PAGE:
A VR startup is being sued by a former employee over allegations of 'rampant' office behaviour that involved sex rooms, drug use and sexual discrimination in a lawsuit that reads like something from the Wolf of Wall Street.
UploadVR, based in San Francisco, has been accused of operating a "boy's club" environment where male staff, including its founders Taylor Freeman and Will Mason, would allegedly openly talk about sexual exploits and spoke about female employees in a sexually degrading manner.
The graphically detailed account provided in the lawsuit by Elizabeth Scott, who was hired as the director of social media, reports of an UploadVR employee's sex life being frequently discussed with other male employees talking of "how he refuses to wear a condom and has had sex with over 1000 people".
It also alleges other occasions where, in the presence of Scott, male employees would talk about how "sexually aroused" they were by female UploadVR employees, including one instance of a manager at the company describing how "he had a boner and had to go to the bathroom to rub one out so he could focus".
The complaint continues to describe wild behaviour in detail as male employees reportedly engaged in sex acts in the office and "even set up a room to encourage sexual intercourse at the workplace". The room was referred to as "the kink room" that contained a bed and "often underwear and condom wrappers would be found".
The lawsuit details how Scott alleges ways in which she was subjected to sexual harassment with Freeman reportedly claiming he found her unattractive, "not the ideal size he likes in a woman to have sexual relations with" and claimed Scott should not be used for marketing purposes because she was "too big". At one of the number of parties thrown by Upload VR, Scott claims staff would invite prostitutes and strippers and on one occasion was forced out of her bed so Taylor Freeman could have sex.
The complaint continues to allege that the founders and male employees were allowed to partake in drug use in the office and would attempt to "force females" into participating, which would result in them being singled out if they refused.
The alleged exclusion of women in the workplace is another action Scott is taking against UploadVR as she claims Scott and other female staff were left out of important meetings, lunches, and asked to perform "womanly tasks" such as cleaning the kitchen, tidying the office and being "called in on their days off to clean up following parties they had not been invited to". Scot also claims female staff were not paid as equally as the male employees and after numerous complaints it is claimed no action was taken regarding any of the events cited in the lawsuit.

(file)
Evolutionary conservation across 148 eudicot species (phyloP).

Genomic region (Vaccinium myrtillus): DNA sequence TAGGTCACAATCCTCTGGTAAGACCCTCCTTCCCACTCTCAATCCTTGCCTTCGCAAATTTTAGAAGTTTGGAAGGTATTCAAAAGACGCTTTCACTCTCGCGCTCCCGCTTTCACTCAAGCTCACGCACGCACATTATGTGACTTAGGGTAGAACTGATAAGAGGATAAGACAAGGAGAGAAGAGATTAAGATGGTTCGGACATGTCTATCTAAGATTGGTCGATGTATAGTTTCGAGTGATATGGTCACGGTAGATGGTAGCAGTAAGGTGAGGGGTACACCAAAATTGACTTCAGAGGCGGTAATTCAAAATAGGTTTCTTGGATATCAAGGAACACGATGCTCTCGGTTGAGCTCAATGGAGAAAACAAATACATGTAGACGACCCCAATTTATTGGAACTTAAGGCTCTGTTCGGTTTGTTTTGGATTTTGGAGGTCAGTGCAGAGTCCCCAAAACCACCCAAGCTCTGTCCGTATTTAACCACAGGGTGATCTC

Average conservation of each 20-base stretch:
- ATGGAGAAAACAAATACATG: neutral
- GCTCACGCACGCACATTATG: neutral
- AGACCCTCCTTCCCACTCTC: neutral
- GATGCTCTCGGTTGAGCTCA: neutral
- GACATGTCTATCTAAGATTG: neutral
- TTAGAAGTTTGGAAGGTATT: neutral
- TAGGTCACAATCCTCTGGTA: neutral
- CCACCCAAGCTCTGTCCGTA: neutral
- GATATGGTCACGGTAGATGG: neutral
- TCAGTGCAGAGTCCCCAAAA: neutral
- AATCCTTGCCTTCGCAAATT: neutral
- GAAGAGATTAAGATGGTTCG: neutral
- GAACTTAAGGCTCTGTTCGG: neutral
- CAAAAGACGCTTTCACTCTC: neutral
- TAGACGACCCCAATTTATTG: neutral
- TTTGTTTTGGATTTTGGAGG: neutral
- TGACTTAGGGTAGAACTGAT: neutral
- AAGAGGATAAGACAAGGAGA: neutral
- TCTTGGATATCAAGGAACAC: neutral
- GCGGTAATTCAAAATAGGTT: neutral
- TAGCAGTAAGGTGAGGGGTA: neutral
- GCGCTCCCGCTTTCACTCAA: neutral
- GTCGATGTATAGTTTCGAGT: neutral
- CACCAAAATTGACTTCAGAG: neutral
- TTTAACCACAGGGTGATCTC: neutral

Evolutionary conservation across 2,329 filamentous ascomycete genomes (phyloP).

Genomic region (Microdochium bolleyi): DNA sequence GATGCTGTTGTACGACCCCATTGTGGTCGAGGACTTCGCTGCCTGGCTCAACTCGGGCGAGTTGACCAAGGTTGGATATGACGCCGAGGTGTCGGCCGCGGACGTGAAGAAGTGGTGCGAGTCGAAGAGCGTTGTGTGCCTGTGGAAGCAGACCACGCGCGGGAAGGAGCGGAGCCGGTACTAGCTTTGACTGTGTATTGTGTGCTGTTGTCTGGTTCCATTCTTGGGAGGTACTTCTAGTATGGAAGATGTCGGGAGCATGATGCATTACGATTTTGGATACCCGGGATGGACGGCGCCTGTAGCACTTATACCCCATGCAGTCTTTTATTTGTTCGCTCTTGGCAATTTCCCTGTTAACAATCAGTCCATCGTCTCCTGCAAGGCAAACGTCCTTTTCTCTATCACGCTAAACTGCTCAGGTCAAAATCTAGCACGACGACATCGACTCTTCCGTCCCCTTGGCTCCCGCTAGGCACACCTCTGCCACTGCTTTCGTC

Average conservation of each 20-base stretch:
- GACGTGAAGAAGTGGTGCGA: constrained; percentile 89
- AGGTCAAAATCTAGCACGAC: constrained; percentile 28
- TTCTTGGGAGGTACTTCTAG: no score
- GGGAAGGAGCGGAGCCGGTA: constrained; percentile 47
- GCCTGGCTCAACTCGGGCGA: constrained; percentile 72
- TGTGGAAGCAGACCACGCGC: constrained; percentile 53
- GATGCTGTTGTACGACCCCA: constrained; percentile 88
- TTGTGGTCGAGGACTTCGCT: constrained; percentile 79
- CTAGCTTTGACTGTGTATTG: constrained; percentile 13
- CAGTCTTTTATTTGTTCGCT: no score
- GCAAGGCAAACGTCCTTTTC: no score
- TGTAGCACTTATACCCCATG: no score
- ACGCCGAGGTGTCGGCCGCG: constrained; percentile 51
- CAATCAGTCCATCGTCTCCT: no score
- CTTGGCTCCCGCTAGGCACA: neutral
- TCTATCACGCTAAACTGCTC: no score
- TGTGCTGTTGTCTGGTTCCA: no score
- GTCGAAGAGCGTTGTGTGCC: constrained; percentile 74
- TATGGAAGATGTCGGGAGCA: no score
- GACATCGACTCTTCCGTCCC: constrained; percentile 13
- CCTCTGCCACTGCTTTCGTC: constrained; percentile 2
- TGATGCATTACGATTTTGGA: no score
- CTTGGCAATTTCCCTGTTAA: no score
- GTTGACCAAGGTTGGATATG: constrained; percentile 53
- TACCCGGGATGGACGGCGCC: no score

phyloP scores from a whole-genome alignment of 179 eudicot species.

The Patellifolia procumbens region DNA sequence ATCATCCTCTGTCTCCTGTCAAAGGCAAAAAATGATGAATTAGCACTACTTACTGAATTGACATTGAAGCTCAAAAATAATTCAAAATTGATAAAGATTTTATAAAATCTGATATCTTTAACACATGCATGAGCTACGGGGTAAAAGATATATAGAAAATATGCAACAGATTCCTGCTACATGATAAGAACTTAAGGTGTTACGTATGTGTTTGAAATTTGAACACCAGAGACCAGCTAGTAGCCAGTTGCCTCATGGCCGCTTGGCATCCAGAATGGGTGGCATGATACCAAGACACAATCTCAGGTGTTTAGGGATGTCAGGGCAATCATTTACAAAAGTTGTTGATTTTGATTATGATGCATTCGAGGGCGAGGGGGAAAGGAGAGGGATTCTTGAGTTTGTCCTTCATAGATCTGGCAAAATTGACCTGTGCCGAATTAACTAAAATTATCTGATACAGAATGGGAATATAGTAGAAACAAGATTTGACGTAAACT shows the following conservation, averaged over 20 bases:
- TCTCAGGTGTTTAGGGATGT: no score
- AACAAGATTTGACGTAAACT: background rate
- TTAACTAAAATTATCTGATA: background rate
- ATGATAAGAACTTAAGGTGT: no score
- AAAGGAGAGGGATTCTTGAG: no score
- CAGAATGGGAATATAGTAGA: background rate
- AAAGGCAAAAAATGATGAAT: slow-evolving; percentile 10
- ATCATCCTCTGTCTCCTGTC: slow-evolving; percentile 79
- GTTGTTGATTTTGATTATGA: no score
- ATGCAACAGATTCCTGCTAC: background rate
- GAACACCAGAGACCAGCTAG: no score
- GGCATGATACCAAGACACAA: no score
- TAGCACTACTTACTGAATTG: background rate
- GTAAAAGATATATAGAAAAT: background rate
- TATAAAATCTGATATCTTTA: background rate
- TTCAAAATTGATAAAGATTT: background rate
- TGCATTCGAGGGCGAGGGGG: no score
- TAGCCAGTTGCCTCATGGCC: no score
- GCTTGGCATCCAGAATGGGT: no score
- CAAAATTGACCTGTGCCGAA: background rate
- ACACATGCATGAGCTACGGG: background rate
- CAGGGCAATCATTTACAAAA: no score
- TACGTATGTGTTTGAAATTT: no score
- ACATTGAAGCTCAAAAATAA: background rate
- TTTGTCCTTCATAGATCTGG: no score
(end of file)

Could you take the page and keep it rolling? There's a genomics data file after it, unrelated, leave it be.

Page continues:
Scott was fired on March 2017 and alleges that the harassment continued after learning that "UploadVR employees were slandering her in the virtual reality community, making her search for employment very difficult."
Scott is taking UploadVR to the Superior Court of California with a lawsuit that cites nine causes of action from discrimination, sexual harassment to violation of equal pay act to emotional distress.
IBTimes UK has contacted UploadVR for a comment on the allegations made in the suit and will update when we receive a response. UploadVR has made an initial statement, which Tech Crunch reports came from the defendants Mason and Freeman:
"We cannot comment directly on any pending litigation. What we want to express is that our employees are our greatest asset and the sole reason for the success of this company. We are committed to creating a positive community in VR/AR as well as within our company culture and will work to further develop that mission in the future. We are confident that the true nature of how we treat our employees and how we operate as leaders will shine through this unfortunate situation and confirm that these allegations are entirely without merit."
Should the allegations prove to be true, UploadVR would join the number of tech startups currently being reported for toxic work environments and a worrying culture of sexual discrimination in the workplace. Uber is currently in the middle of a string of high-profile controversies with accusations of "systematic sexual harassment" and revelations CEO Travis Kalanick visited a South Korean escort bar with several executives, forcing a female employee to report the incident in a complaint.
Magic Leap, another virtual reality startup, is also being sued by its former vice-president for sexual discrimination and racism. Former VP of marketing, Tannen Campbell, claims the lack of women at the Florida-based firm created a "macho bullying atmosphere" and one of its employees claiming to have said: "stay away from the Three Os: Orientals, old people and ovaries."